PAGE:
Friday Night Twilight

    I’ve had a cold all week that’s been slowly taking away my ability to think and to communicate at the same time.  I’ve been striking back as best as I can, but last night, after the very enjoyable fireside chat session with the K12 Online folks, the cold won the battle. 
    I caved and took some cold medicine.  Now, irony of ironies, I can’t sleep, as all of the thinking I was trying to do today was sort of backed up in my brain until now, so I’m learning instead.  So long as there’s no talking, I think my brain can keep up with my typing.  Maybe.
    Thanks to Rick, I spent some time this evening at YouTube.  Here’s a video that pretty much matches our reaction to finding Cathy’s Book on the bookshelf.
    Sean Stewart, one of the authors of Cathy’s Book, has an on ARG’s.  Since he’s been involved with the artform/genre/mindtrip since the beginning of the artform, I think he counts as an expert.  You should definitely read in its entirety, particularly if you think gaming has a place in schools.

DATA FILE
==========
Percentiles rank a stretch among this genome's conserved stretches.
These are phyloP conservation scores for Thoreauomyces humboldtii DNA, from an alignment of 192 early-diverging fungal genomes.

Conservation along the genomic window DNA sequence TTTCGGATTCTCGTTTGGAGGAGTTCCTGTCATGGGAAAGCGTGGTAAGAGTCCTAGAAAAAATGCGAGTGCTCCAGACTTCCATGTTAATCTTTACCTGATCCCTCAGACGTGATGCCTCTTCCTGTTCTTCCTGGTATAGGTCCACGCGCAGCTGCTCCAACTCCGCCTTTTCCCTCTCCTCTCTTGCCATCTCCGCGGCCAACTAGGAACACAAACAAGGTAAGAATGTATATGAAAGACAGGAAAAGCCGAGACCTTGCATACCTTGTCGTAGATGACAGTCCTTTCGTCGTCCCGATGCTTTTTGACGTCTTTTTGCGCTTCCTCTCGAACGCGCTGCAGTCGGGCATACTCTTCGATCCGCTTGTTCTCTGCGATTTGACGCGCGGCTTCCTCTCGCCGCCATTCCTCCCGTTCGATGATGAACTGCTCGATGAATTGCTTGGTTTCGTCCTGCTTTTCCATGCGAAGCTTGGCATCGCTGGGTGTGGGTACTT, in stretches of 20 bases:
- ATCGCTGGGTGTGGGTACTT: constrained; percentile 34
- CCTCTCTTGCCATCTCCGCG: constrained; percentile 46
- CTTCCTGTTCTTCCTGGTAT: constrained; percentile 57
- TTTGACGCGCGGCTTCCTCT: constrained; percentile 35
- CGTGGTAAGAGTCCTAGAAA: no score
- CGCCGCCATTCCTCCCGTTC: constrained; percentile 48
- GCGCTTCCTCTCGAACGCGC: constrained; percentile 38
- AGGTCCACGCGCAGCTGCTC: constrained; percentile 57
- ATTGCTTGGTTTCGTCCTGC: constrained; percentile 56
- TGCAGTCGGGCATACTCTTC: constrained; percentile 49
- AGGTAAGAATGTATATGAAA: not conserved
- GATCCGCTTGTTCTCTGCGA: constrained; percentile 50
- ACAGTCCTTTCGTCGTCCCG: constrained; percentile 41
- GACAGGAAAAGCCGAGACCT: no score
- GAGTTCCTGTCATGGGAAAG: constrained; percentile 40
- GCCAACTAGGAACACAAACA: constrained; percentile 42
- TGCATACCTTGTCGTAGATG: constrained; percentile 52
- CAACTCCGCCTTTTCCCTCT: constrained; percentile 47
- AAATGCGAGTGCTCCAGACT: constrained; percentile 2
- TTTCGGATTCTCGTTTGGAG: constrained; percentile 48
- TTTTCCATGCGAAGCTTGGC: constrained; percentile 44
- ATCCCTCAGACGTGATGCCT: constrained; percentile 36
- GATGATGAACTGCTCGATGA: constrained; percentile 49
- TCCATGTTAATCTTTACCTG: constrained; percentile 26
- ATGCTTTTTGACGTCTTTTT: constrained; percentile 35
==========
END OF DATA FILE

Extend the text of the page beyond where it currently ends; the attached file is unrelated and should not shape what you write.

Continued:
This is a little jumbled, I know, between the cold medicine and the excited synapses going off and fighting for control of my intellect.  Forgive me.  There’s lots of synthesis to do between Stewart’s words and lots of the great conversations going on about how to tell a new story in school.  This might be one of those ways to teach the new story in schools — or I’m mixing my metaphors.  Either way, I blame the virus. 

On the idea of ARG’s not being a new experience, Stewart writes:

By the way, I do NOT assert that the Beast was the first, or greatest,
example of massively multi-player collaborative investigation and
problem solving. Science, as a social activity promoted by the Royal
Society of Newton’s day and persisting to this moment, has a long head
start and a damn fine track record. Not to mention more profound
investigations and way more scandalous gossip.

We just accidentally re-invented Science as pop culture entertainment.

Can you imagine the classroom power of reinventing our content as pop culture entertainment?  Sure, there’s some dangerous ground there — but plenty of potential in there too.
    Feels like the cold’s taking over again — off to rest.  And read.   Before I go, though, I’m curious — how many of you actually dialed the number on the cover (650-266-8233)?  What was your reaction?

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